On Sunday 24 September, Yugoslavs went to the polls to vote in the presidential and municipal elections. A Montenegrin official close to the republic's pro-Western leadership said Sunday voter turnout was worse than they expected, but even if he were to lose, Yugoslav President Slobodan Milošević would not go peacefully.
Slobodan Milošević faced the biggest challenge ever to his hardline rule in the key elections. In Montenegro, voting was sluggish and all sides traded allegations of voting irregularities.
Supporters of Milošević's main Serb rival Vojislav Koštunica, for instance, said one Serb man was caught stuffing a ballot box with 53 papers all marked "Milošević" in Herceg Novi on the Adriatic coast.
Most of Milošević's opponents stayed away under a boycott called by Montenegro's pro-Western government. President Milo Đukanović called the elections unconstitutional and said Milošević would rig the results.
Police loyal to Montenegro's government guarded the presidential palace and other government buildings, but there were no reports of feared clashes between them and the Yugoslav army.
Since voting ended late on Sunday evening, Montenegro has been gripped with tension, fearing a repeat of the Bosnian and Croatian conflicts, which began after both nations called for independence following referenda.
First results were expected around midnight on Monday. But when nothing appeared, both opposition candidate Vojislav Koštunica and Slobodan Milošević claimed victory. However, independent observers placed Koštunica well ahead with over 50 percent of the vote.
Montenegrin Deputy Prime Minister Dragiša Buržan supported this claim saying to Reuters: "We believe that Serbian opposition leader Vojislav Koštunica won an absolute victory."
Speaking to the Croatian daily Slobodna Dalmacija, Montenegrin Prime Minister Filip Vujanović stated: "I expect that Slobodan Milošević would not recognise the results of the elections and that he would try to pull different manipulations. I predict a repetition of events that happened in 1996, when Milošević lost local elections. The Montenegrin Government is extremely cautious at the moment, and we are prepared for all solutions. If Milošević manages to keep power with different manipulations, we in Montenegro will have to hold a referendum at the right moment."
As the wait continued, fears of vote rigging escalated and police presence on the Montenegrin streets increased. Police loyal to reformist President Milo Đukanović stepped up their presence in the Montenegrin capital Tuesday, notably around vital state institutions.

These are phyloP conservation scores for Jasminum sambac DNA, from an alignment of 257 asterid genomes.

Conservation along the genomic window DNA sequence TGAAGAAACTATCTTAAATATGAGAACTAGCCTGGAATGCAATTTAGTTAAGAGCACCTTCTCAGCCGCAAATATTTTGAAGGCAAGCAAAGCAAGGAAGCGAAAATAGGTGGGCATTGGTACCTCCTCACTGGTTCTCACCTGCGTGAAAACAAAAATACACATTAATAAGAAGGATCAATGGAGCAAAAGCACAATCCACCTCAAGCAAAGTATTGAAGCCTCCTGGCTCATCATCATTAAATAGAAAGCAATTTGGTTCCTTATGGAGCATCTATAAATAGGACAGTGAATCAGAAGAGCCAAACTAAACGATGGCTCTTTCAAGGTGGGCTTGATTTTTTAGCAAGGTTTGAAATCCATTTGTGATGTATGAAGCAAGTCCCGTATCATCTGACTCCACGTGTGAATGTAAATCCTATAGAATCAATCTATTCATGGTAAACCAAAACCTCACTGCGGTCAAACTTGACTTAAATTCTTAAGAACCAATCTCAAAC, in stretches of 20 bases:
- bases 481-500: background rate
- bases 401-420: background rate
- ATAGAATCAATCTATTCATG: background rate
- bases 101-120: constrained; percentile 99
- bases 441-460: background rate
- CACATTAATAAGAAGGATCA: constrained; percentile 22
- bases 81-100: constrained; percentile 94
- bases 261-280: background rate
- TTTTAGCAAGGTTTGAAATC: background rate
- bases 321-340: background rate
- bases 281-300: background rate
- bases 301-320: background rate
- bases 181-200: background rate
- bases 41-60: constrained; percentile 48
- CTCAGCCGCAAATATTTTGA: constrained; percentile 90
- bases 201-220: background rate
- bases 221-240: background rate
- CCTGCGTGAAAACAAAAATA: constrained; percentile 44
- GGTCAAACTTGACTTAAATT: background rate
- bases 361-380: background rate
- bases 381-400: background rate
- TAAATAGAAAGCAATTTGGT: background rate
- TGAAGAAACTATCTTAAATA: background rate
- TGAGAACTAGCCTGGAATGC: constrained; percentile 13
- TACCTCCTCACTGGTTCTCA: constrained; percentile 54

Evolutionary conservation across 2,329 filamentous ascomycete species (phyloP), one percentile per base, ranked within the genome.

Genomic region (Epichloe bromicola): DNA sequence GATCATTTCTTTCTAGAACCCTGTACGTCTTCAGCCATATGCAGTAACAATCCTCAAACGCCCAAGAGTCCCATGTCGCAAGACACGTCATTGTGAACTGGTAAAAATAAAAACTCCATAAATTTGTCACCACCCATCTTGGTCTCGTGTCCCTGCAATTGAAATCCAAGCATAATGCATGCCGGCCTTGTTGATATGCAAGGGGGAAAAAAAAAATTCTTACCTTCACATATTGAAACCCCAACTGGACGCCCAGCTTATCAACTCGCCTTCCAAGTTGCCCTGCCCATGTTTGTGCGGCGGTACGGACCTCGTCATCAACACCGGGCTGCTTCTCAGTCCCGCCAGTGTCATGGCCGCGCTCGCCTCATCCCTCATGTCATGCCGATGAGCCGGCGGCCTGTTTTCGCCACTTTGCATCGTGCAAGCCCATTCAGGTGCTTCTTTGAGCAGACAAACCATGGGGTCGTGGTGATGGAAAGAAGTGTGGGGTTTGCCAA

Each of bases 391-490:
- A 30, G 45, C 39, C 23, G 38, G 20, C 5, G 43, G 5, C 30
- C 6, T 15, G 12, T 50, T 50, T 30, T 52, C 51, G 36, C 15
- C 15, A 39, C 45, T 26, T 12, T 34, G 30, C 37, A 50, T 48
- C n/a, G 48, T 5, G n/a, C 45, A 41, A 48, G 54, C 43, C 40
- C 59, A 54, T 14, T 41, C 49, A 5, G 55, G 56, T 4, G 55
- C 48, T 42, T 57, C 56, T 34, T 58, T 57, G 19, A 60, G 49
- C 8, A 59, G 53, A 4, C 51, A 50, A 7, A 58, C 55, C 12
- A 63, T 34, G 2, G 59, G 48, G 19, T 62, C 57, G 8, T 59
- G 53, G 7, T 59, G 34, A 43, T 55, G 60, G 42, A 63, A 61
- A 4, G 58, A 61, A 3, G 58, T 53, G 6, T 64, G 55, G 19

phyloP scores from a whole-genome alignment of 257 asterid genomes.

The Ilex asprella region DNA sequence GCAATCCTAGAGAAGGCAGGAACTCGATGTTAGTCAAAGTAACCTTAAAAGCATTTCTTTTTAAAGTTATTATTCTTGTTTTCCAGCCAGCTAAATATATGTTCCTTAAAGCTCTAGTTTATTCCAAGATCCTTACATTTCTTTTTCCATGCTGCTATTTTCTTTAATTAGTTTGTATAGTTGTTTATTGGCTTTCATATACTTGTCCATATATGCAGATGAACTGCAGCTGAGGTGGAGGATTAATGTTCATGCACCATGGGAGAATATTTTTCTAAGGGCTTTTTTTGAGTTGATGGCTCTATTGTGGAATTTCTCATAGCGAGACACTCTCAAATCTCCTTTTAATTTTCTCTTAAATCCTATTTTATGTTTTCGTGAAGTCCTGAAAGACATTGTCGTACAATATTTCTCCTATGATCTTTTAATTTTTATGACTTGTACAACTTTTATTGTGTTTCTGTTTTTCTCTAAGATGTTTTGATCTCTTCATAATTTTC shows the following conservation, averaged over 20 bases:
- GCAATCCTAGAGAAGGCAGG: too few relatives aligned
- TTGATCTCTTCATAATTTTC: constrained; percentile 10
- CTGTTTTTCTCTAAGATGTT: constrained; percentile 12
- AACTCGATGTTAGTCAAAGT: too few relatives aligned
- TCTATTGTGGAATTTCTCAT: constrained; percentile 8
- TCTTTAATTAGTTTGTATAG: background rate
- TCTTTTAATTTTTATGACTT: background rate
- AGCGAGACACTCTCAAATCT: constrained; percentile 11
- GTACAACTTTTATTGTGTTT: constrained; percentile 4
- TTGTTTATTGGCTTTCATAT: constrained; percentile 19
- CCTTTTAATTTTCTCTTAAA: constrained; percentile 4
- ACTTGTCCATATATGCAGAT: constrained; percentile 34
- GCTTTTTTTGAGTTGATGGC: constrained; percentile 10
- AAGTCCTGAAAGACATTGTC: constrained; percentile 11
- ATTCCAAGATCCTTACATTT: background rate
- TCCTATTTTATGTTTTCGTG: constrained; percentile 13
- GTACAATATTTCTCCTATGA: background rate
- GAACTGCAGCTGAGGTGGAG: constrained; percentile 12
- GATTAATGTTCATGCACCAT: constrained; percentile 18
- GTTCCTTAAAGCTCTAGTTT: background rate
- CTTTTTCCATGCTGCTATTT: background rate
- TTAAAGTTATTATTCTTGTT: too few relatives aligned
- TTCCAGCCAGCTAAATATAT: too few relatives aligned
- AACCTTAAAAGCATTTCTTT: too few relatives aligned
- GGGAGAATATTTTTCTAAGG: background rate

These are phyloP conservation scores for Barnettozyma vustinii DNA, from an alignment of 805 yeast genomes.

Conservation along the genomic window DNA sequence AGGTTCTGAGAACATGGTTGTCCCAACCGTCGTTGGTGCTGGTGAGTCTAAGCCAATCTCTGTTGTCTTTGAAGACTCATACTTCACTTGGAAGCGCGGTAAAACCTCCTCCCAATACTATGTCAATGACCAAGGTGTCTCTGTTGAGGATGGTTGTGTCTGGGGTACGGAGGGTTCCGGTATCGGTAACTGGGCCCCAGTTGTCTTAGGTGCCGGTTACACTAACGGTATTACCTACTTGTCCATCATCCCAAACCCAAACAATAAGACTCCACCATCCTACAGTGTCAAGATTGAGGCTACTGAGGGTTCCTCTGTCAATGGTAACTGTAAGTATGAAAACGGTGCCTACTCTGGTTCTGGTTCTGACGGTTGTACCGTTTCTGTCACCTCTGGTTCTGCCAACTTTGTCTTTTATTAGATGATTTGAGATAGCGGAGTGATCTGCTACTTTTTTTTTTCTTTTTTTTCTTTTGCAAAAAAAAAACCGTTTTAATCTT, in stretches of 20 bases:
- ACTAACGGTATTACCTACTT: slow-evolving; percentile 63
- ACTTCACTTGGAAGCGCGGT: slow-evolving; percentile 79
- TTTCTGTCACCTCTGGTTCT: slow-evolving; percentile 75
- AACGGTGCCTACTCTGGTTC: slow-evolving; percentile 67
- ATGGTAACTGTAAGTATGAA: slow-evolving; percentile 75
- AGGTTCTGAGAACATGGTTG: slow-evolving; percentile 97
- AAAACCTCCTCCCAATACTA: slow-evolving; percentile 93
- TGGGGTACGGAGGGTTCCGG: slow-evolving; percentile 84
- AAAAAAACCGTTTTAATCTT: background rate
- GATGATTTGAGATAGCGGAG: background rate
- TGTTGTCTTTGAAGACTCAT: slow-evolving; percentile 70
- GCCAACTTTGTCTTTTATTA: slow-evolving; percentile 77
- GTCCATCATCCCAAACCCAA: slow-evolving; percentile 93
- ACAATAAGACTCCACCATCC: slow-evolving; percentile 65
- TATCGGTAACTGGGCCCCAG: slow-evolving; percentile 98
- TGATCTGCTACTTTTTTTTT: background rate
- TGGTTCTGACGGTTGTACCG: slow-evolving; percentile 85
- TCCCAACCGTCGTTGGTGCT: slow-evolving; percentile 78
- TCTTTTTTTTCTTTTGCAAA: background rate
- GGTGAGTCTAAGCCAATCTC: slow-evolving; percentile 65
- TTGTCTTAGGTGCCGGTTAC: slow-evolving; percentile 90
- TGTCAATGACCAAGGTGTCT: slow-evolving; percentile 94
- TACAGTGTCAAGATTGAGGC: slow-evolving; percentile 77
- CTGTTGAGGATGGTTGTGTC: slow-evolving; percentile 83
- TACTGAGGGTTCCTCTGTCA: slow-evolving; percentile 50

NATO forces in the region also stepped up their manoeuvres on the Yugoslav borders. The biggest NATO armada since the Kosovo war, including 15 ships from Britain, gathered in the Mediterranean as the opposition claimed it was ahead in the Yugoslav presidential elections.
Beta reported on Monday that NATO's show of strength, which involves the aircraft carrier HMS Invincible and the helicopter carrier HMS Ocean, is intended to send a message to President Slobodan Milošević not to use force to maintain his hold on power if, as the opposition predicted, he is defeated.
After days of waiting, official results seeped through from Belgrade on Thursday. Milošević conceded defeat with roughly 38 per cent of the vote against Koštunica's 49 per cent. Because the results showed no single candidate with over 50 per cent of the votes, Milošević declared the need for a second round run-off.
Koštunica, Montenegro and the West have all announced that they will not support a second round and congratulations for victory have been sent to Koštunica from their Central and East European neighbours, in particular from Václav Havel in an address to the IMF/WB conference in Prague.
Dragiša Buržan commenting to Reuters said: "He's buying time but I think everything will be in vain and that the opposition would be making a huge, huge mistake by accepting."
And in other news...
On 26 September, Montenegrin Minister of Foreign Affairs Branko Lukovac met in Brussels with Coordinator of the Stability Pact Bodo Hombach, President of European Parliament's group for Southeastern Europe Doris Pack and President of International crises group Gareth Evans. Lukovac said: "Representatives of the EU gave a positive assessment of electoral results in Montenegro and supported Montenegrin citizens who refused to accept constitutional violence."
On Friday, a Montenegrin trade-informative mission opened in Sarajevo. Chief of this mission will be Dr Novak Kilibarda, former vice president of Montenegrin Government. On this occasion, the promotion of Montenegrin tourism was held in "Holiday Inn" Hotel in Sarajevo. Montenegrin Minister of Foreign Affairs Branko Lukovac and Montenegrin Minister of Tourism Vladimir Mitrovic attended the promotion.
The daily Vijesti wrote that the United Nations (UN) special envoy for human rights, Jirgi Dienstbier, visited Montenegro on 29 September. Dienstbier met with high Montenegrin officials as well as with UN representatives stationed in Montenegro.
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Beta news agency